I’m really excited to announce that starting this month, for every item sold in my Etsy store, I’ll be donating $1 to Aseema, an NGO (Non-Gov’t Organization) in India which provides Montessori education to slum and tribal children. You can read about their work on their webpage:
So, why India? They say once India get in you, it never leaves. I spent 4 years of my life living in India and today I’m going to share some of my experiences with you.
My first trip to India I was 18. I went to an Indian church in Mumbai (Bombay) which had a 9 month discipleship course. I had never been out of Canada before nor on a plane. It was a very stretching and challenging yet wonderful experience. You can smell the city before the plane even lands.
I still remember the first street child I saw when leaving the airport. I remember the noise of the horns honking and the damp hot air and the smell. It was very exciting and scary.
Through the course I got to visit and volunteer at many different programs to help people; orphanages, women’s homes, homes for the blind, leprosy treatment centres, hospitals, old age homes, youth hostels, homes for women and children with AIDS.
I had to get used to the thick accents (I just nodded a lot having no idea what the person said even though it was English) squat toilets, eating with my hands, fighting my way onto crowded trains, taking buses, arguing with taxi drivers, haggling prices, the extreme heat with no air conditioning, a completely different culture.
There is one experience that stands out the most out of them all.
I have always loved children and since I was young wanted to work with street children. The church had an outreach program but, being a white foreigner, it was best I didn’t go because it could draw unwanted attention and cause problems. However, once a year the church took the children they worked with on a picnic in the hills and I got to go. We went by bus to a place outside the city where they had rented an old building. The children were given baths, clean clothes, a meal and there were games and activities. I helped with bathing the little ones, some only maybe 3 years old. I helped comb the girl’s hair and put ribbons in. Such sweet little children who had experienced too much hardship in life. On the way home on the bus the two little boys sitting beside me fell asleep on my arm and lap. The one boy’s hair was full of nits but I didn’t care. My heart just went out to them. It was one of those moments in life that last an eternity. That make everything else in life so insignificant.
After this I came home for a year and worked. Reverse culture shock was really difficult and I missed India intensely. In 2002 I went back to India. This time to Mussoorie, a beautiful hill station, where I attended the Landour Language School to learn Hindi.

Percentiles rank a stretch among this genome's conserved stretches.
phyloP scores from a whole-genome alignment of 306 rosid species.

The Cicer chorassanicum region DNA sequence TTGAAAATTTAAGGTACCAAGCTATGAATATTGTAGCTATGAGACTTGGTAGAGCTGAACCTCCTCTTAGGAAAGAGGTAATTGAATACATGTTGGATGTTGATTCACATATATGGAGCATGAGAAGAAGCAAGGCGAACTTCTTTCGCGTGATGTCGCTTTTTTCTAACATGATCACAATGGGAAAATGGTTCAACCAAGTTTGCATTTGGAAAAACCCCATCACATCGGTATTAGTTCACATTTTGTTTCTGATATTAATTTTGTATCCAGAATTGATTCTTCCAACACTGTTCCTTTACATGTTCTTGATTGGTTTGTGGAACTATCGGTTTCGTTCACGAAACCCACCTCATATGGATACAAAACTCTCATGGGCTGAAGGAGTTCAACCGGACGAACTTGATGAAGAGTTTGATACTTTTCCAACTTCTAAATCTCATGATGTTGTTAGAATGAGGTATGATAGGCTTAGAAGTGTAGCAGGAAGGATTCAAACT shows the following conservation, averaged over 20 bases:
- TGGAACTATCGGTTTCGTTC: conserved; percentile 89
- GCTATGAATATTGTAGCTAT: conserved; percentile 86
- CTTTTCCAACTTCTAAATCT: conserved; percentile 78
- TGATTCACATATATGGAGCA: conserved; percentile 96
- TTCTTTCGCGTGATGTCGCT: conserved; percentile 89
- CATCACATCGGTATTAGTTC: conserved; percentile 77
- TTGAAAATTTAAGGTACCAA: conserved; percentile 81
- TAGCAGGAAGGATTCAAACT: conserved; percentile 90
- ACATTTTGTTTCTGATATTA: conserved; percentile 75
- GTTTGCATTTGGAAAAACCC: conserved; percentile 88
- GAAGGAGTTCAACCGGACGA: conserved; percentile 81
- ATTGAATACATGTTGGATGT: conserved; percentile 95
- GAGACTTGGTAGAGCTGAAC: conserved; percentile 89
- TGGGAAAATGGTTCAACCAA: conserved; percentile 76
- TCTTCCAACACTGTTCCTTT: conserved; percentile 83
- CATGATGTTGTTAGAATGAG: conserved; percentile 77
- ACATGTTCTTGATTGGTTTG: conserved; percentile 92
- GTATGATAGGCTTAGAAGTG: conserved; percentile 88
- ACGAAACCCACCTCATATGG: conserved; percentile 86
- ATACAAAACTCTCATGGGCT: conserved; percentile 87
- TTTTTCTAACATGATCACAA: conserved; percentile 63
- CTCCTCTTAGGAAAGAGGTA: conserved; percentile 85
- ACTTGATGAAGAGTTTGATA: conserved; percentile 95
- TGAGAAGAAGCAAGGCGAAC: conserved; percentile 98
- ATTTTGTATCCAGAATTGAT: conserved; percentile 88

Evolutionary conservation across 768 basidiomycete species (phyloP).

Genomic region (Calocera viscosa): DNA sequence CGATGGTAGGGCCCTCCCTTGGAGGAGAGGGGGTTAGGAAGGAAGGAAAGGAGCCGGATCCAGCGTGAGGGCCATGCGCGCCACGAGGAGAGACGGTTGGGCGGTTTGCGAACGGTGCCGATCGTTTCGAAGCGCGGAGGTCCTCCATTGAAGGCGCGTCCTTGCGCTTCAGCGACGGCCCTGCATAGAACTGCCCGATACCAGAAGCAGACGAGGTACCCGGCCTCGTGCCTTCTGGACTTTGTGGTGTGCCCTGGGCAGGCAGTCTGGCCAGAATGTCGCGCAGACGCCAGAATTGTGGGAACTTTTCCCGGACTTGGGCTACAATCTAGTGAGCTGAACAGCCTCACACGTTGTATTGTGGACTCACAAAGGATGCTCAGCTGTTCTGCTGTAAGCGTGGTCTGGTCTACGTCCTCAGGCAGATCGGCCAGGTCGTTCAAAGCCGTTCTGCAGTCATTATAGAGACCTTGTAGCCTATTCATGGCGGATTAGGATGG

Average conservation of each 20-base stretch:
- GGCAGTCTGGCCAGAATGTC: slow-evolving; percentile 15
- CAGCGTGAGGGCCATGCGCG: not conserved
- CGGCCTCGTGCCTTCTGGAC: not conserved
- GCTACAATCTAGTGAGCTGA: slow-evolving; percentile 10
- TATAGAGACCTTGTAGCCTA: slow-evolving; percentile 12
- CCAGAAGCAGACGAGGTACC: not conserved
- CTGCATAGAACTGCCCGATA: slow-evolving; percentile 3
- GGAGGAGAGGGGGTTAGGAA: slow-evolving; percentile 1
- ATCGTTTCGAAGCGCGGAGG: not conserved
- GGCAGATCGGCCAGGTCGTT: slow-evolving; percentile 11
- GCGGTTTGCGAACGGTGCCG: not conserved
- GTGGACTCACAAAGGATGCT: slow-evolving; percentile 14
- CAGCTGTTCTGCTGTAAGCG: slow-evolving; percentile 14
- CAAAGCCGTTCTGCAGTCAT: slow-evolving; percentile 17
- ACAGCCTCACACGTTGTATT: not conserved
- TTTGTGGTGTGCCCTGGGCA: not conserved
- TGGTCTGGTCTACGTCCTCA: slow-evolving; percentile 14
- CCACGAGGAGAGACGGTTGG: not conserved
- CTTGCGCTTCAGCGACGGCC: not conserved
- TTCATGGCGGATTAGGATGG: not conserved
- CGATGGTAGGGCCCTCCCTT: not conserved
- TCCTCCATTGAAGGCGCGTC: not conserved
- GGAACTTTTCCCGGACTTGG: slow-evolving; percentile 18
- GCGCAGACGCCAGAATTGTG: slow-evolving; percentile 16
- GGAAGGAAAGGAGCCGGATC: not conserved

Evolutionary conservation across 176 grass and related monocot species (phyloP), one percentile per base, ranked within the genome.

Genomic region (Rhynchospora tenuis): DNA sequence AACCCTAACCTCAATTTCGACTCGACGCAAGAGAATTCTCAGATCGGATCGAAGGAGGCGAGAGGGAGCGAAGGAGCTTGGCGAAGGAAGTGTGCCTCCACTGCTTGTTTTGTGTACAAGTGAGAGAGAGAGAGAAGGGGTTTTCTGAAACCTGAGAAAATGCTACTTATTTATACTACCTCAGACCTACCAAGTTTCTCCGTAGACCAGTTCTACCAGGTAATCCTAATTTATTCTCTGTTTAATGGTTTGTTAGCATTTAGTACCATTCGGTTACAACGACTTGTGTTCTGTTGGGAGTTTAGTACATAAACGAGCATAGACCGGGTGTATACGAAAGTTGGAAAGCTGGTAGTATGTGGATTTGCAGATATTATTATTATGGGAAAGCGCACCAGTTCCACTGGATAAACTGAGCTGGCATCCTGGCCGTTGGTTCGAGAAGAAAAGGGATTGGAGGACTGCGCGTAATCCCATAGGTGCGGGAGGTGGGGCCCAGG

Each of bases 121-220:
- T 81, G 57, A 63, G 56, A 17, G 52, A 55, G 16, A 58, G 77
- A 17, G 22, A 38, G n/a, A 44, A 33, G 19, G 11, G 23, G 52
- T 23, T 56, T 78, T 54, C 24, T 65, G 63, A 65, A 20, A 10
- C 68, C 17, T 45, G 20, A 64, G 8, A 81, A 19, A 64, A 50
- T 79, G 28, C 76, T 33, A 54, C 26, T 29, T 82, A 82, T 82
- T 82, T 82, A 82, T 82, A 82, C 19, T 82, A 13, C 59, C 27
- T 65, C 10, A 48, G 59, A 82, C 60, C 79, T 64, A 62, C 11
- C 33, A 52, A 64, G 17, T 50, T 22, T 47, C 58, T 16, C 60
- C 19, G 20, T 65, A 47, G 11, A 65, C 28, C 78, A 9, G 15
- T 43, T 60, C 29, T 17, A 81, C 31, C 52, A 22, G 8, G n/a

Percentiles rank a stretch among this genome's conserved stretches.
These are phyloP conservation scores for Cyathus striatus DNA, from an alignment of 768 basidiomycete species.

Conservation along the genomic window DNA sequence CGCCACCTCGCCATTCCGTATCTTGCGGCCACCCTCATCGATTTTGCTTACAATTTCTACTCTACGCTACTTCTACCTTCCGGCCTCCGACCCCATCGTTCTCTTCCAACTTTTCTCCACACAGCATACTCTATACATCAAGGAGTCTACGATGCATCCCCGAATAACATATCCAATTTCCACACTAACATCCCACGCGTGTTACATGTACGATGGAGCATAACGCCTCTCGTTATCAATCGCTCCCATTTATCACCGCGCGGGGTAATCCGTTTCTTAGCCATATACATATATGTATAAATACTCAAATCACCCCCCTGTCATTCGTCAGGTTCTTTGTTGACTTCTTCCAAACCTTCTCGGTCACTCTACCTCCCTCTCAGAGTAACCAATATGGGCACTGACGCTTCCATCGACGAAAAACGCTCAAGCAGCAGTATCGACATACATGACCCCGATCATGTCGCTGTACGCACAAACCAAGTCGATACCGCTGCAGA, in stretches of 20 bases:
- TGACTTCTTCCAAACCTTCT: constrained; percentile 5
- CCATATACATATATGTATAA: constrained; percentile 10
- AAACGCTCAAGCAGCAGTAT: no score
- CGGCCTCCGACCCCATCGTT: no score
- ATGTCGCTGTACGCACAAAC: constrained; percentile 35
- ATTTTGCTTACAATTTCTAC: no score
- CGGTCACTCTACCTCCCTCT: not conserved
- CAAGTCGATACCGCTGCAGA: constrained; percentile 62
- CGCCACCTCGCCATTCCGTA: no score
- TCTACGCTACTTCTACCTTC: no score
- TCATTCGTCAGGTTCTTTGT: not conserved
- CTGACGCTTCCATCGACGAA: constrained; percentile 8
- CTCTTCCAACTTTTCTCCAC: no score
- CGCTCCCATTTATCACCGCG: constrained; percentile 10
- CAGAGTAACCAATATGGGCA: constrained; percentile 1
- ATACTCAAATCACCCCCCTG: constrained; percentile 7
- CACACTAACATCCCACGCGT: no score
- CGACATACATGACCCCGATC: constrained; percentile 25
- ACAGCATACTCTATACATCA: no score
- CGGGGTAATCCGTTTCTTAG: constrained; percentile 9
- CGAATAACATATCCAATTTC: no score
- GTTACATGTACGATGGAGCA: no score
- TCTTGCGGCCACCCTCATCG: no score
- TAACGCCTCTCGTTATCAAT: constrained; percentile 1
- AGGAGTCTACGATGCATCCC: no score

I stayed in an old British house called Rokeby (which has since been fixed up to be a rather luxurious hotel, but back then it was very simple). I knew no one when I went there but I met people from all around the world. I shared a room with a lovely lady from Singapore who had had Polio as a baby and was crippled but that didn’t stop her from travelling the word and helping others.
The language school was amazing and I learned a ton. Mussoorie was a beautiful town with big old British buildings and narrow streets which would cause cars to wind up head to head and then have to negotiate everyone backing up until someone could squeeze through.
And the mountains, they were breathtaking. They say on a clear day you can see the Himalayas.
And the monkeys. Lengur monkeys, whose faces look so human it’s disconcerting.
At night you could look down on the twinkling lights of Dehra Dun at the foot of the mountains, like colourful gems spilled on a midnight carpet.
In my spare time I would go visit a children’s home. The couple who ran it had been taking in children for years. They were now grandparents to their own children, so the children in their home were all in their early teens, the youngest was about 10. Some had tragic stories. One brother and sister, their mother set their father on fire in front of them. Other siblings were going to be thrown into the river after their parents had died. So much suffering of children. Life is cheap in India.
I came home again and again worked to make money and find a way to go back and stay for longer. The government would only give 6 month tourist visas. I eventually decided to attend an Indian University. Pune, in the the Indian state of Maharashtra, is known as “the Oxford of the East”. I decided I wanted to study sociology and so I filled in all the paperwork to attend Fergusson Collage under the umbrella of the University of Pune.
Again, I knew no one there though I was given two contacts. There is a lot of fear but so much adventure in going somewhere where you’ve never been and knowing no one and not speaking the language.
After I arrived and was staying at the YWCA I got in contact with a wonderful lady, Sandra, who was the cousin of friends of my grandmother. She told me to come stay with her until I found a place to live. She cooked the most wonderful meals. I eventually stayed in the empty flat (apartment) that belonged to her brother who lived in the Middle East. It was a perfect place to stay though it had been empty for years so there were huge cockroaches coming out of the drain *shudder* (though that was nothing to the rats I had to deal with when I lived in Mumbai). The apartment complex was mostly families who had lived there for years and all had children around the same age in college like me. They became my best friends.
The first person I met at the Collage was a girl from Butan, Kinlay. We both became close friends with another girl who was from Tanzania, Mwatima.
There were many students from Iran and Korea as well. But I was the only white person in the whole college. Pretty much everyone know who I was or of me.